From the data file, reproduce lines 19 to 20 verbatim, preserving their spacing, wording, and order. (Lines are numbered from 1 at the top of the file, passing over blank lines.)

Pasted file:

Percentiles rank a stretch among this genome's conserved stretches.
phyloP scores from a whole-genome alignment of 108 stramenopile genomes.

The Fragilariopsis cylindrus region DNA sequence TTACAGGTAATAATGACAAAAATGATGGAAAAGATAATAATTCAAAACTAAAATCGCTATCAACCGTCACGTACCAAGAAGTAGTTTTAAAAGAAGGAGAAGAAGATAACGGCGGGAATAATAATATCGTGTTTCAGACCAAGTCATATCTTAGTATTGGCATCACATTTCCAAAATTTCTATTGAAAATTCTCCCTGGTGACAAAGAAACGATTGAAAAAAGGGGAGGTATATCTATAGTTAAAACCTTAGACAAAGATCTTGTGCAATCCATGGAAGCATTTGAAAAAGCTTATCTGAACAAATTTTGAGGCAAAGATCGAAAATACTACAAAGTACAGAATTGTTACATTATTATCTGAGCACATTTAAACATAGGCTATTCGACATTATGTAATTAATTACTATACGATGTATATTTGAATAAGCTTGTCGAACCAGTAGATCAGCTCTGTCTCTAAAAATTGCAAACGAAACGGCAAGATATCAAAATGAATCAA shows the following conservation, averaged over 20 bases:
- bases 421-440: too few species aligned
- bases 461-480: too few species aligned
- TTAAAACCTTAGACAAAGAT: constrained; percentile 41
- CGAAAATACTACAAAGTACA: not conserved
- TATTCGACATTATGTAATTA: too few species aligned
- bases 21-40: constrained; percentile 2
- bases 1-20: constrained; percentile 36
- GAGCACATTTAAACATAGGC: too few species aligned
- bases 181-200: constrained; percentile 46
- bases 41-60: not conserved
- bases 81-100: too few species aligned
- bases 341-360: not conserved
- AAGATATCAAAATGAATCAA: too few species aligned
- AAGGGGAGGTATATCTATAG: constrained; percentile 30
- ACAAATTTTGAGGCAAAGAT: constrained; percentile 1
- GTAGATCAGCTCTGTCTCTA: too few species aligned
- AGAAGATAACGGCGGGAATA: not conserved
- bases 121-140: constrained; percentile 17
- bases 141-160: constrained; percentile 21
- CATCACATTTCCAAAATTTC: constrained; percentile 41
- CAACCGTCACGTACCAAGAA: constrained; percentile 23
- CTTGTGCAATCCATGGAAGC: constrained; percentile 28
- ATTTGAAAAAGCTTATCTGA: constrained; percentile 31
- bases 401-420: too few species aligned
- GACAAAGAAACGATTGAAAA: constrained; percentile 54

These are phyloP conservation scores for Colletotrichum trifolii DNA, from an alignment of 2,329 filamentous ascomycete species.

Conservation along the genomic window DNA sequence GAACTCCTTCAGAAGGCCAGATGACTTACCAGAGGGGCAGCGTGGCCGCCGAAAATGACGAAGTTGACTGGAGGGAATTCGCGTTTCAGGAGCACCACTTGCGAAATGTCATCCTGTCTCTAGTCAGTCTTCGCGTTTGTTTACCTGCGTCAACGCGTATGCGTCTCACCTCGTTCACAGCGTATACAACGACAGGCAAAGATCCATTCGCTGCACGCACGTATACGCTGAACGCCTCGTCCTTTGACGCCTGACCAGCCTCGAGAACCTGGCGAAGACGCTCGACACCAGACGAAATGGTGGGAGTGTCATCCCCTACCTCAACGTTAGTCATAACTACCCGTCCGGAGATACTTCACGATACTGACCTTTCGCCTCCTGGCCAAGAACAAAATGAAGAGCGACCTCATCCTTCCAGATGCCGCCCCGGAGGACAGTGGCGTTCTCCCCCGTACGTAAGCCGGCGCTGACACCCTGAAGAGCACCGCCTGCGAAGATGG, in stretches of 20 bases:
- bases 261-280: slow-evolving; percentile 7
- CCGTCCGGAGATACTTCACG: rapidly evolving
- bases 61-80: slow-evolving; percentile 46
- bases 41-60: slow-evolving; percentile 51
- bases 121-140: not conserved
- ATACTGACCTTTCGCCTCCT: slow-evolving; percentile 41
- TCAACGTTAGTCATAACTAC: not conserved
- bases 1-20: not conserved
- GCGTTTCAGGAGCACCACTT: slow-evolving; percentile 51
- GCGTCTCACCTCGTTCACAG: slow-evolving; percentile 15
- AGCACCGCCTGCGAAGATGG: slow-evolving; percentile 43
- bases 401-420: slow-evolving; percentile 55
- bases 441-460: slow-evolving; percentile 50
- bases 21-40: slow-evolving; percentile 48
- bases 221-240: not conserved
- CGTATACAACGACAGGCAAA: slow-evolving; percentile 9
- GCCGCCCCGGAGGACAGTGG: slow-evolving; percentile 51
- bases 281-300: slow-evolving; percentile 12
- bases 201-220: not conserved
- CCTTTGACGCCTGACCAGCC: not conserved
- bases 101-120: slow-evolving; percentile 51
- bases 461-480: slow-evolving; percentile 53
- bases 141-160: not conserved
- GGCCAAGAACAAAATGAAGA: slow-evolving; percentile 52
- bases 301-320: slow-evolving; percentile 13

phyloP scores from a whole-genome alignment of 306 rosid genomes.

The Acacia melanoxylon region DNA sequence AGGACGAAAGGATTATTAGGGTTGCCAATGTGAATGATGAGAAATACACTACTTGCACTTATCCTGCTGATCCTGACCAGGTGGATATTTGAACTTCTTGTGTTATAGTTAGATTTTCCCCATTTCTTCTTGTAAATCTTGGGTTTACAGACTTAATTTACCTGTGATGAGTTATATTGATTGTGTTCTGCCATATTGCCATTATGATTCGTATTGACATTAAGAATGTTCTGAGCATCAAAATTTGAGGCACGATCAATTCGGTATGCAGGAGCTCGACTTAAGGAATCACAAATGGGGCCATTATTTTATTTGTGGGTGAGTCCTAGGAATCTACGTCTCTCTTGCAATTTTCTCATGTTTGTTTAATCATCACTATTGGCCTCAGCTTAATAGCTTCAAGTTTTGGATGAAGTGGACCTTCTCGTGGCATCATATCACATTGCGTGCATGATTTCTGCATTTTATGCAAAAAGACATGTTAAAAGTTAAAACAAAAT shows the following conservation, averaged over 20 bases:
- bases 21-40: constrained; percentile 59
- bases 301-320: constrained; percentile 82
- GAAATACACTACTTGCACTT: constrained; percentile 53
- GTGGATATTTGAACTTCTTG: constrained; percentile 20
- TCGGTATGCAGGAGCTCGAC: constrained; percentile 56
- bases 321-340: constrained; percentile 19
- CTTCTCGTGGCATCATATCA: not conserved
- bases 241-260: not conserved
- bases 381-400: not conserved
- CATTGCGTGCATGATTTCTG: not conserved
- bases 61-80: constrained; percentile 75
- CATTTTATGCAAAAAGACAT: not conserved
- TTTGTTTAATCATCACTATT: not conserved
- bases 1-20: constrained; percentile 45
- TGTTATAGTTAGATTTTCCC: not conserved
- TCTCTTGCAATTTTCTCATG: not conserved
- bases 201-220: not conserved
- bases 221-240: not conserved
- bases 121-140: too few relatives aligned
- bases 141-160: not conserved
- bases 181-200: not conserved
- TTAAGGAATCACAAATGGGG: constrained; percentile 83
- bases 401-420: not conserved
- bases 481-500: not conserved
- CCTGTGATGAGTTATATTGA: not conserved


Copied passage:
- GTAGATCAGCTCTGTCTCTA: too few species aligned
- AGAAGATAACGGCGGGAATA: not conserved